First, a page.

Around the same time, as Ethan Huff of reports, Harper was quoted as saying things that sound anti-Gardasil. One that he cites comes from CBS News. What is not mentioned is that this article is by Sharyl Attkisson, an execrably credulous reporter for CBS who is antivaccine to the core and an admirer of Andrew Wakefield. She’s even been caught exchanging information with bloggers for the antivaccine crank blog Age of Autism. But what did Harper actually say? In the article, she is portrayed as claiming that the vaccine is as deadly as cervical cancer. What she actually said was somewhat more nuanced than that, and it sounds to me as though she was selectively quoted. For one thing, a lot of what she said was quoted as being about Cervarix, which is the HPV vaccine sold in Europe, as compared to Gardasil, which is the HPV vaccine sold in the United States by Merck. Here’s what she’s quoted as saying in the article floating around the Internet:

Dr. Harper explained in her presentation that the cervical cancer risk in the U.S. is already extremely low, and that vaccinations are unlikely to have any effect upon the rate of cervical cancer in the United States. In fact, 70% of all H.P.V. infections resolve themselves without treatment in a year, and the number rises to well over 90% in two years. Harper also mentioned the safety angle. All trials of the vaccines were done on children aged 15 and above, despite them currently being marketed for 9-year-olds.

All of which is true but irrelevant. An infection doesn’t have to result in cervical cancer 100% of the time to make it worth vaccinating against. Even if the infection results in cancer only 1% of the time or less it could well be worth vaccinating against if the vaccine is safe, and, contrary to the claims by antivaccinationists, the HPV vaccine is very, very safe indeed, with the most serious adverse reactions generally being syncope and skin reactions. The deaths and thousands of adverse reactions reported to the Vaccine Adverse Events Reporting System (VAERS) database have never been causally linked to the HPV vaccine. VAERS, as I’ve pointed out many times, engages in minimal examination of individual reports, and anyone can submit them. It can also be (and has been) used for “dumpster diving” to try to find correlations that don’t hold up to scrutiny. Lawyers have used vaccine litigation to distort the VAERS database. That’s why VAERS is pretty useless for determining causality from correlation. It wasn’t designed for that. It was designed as an early warning system with high sensitivity but very low specificity to pick up early warning signs of potential adverse events.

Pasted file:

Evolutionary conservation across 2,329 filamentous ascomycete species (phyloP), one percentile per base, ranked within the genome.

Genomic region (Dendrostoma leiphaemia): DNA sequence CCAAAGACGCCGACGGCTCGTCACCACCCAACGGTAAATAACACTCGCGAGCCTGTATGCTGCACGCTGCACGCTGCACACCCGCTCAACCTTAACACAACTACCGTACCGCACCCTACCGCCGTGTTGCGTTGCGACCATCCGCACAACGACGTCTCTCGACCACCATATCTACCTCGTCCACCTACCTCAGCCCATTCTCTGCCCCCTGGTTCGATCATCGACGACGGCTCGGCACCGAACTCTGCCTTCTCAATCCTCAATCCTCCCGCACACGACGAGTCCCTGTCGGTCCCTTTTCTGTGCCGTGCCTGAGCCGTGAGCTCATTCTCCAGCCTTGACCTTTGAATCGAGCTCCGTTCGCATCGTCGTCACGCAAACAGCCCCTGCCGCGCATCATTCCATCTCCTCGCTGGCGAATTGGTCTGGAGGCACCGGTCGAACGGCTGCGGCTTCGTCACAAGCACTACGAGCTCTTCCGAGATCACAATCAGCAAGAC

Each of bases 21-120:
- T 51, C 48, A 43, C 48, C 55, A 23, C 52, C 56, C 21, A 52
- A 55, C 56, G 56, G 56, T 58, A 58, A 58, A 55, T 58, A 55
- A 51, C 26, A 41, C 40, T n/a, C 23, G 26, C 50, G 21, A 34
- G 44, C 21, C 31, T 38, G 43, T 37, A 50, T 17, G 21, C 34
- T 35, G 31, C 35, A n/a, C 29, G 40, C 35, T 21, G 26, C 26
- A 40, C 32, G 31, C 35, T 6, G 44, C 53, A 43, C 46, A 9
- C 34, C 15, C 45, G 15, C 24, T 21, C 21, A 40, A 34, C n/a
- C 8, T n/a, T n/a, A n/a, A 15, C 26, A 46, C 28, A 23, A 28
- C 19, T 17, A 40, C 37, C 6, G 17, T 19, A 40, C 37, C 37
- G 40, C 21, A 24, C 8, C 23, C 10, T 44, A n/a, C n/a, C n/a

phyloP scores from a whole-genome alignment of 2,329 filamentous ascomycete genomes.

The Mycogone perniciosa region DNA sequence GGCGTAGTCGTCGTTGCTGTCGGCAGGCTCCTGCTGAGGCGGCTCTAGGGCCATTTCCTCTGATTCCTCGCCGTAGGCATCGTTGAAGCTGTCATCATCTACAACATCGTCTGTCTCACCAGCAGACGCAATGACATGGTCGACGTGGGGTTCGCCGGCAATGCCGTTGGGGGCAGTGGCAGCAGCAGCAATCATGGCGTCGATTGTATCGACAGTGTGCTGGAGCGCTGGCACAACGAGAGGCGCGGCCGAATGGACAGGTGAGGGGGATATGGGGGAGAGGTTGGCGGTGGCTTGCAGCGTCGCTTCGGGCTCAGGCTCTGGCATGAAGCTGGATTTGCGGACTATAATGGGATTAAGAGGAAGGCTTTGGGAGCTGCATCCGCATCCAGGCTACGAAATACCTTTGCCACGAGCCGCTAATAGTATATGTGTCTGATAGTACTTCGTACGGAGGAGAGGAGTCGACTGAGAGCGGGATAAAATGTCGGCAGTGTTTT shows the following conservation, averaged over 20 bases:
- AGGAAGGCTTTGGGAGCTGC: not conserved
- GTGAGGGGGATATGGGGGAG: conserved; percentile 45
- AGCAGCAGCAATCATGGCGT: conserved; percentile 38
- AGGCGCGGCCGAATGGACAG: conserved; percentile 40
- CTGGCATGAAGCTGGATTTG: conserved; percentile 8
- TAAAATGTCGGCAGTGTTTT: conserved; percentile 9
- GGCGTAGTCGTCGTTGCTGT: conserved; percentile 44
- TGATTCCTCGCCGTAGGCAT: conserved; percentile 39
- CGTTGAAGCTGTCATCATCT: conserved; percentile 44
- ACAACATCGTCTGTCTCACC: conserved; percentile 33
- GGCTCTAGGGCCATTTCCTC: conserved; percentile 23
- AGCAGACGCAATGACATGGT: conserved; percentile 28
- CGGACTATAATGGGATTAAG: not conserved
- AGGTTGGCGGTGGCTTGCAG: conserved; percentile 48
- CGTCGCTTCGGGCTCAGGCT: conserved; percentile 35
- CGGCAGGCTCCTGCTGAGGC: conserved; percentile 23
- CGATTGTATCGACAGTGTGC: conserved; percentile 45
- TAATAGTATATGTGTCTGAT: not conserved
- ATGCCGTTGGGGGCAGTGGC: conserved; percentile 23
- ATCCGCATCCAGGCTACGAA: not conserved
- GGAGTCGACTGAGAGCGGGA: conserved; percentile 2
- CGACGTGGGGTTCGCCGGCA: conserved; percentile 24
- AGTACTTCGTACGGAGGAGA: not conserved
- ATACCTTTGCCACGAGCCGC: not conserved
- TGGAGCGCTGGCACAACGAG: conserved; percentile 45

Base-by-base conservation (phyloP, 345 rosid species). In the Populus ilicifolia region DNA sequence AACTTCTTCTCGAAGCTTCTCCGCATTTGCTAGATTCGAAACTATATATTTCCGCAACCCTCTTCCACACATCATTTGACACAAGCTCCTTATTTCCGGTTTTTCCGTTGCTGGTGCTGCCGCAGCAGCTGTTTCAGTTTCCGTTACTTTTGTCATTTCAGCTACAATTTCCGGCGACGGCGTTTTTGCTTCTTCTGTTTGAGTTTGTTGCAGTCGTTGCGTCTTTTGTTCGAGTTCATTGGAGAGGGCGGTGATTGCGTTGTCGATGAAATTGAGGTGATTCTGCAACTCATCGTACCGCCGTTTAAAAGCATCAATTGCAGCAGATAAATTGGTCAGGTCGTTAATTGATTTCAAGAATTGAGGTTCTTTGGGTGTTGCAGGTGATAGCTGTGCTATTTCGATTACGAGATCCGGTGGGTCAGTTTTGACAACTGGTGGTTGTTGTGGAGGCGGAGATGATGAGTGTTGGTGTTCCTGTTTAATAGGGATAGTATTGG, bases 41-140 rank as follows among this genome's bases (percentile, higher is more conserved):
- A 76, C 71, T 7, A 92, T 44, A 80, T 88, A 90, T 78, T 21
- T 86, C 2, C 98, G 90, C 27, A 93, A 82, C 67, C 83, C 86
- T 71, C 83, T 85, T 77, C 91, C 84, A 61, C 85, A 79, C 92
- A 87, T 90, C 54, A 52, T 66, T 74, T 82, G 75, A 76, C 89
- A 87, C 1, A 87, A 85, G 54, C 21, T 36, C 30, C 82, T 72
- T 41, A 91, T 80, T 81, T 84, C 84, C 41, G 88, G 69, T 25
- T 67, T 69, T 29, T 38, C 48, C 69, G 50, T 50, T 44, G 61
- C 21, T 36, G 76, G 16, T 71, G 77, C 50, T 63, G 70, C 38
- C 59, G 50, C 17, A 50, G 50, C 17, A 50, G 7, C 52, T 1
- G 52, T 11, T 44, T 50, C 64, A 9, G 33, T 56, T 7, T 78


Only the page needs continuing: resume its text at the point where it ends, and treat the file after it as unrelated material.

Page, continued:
As for the article from 2009 by Sharyl Attkisson, the key claim cited by the zombie meme article and repeated by Huff at is this:

“The rate of serious adverse events (from Gardasil) is on par with the death rate of cervical cancer,” admitted Dr. Harper at that time, refuting a pro-Gardasil piece published by Slate. “Gardasil has been associated with at least as many serious adverse events as there are deaths from cervical cancer developing each year.”

The interesting thing about this quote is that in an interview with Ben Goldacre Harper denied saying that the HPV vaccine is deadlier than cancer:

So I contacted Professor Harper. For avoidance of doubt, so that there can be no question of me misrepresenting her views, unlike the Express, I will explain Professor Harper’s position on this issue in her own words. They are unambiguous.

“I did not say that Cervarix was as deadly as cervical cancer. I did not say that Cervarix could be riskier or more deadly than cervical cancer. I did not say that Cervarix was controversial, I stated that Cervarix is not a ‘controversial drug’. I did not ‘hit out’ – I was contacted by the press for facts. And this was not an exclusive interview.”

Professor Harper did not “develop Cervarix”, as the Sunday Express said, but she did work on some important trials of Gardasil, and also Cervarix. “Gardasil is not a ‘sister vaccine’ as the Express said, it is a different compound. I do not know of the side effects of Cervarix as it is not available in the US.” Furthermore she did not say that Cervarix was being over marketed. “I did say that Merck was egregiously overmarketing Gardasil in the US- but Gardasil and Cervarix are not the same vaccines.”

It is interesting how this UK article sounds so much like the Attkisson hit piece against Gardasil, down to the same sort of rhetoric. Which is how I understood her misgivings about Gardasil as being: Not that Gardasil is ineffective, not that it’s dangerous, but that its benefits might be oversold, which is not an unreasonable concern. These accounts also almost uniformly list Harper as the “lead researcher” on Gardasil. I’ve described why Harper was in reality not what that title is clearly meant to imply, namely the main researcher who developed Gardasil, but I think Skeptical Raptor did an even better job than I did. Basically, Harper was principal investigator for some of the clinical trials for Gardasil and helped design them. She did not design the vaccine. She had much less to do with the development of Cervarix, and she does appear to be more enthusiastic for Cervarix than for Gardasil because Cervarix has crossreactivity with more cancer-causing HPV types. In any case, in 2011, Harper was quoted as saying:

I remain a vaccine supporter; and am grateful that GSK and merck have developed the vaccines.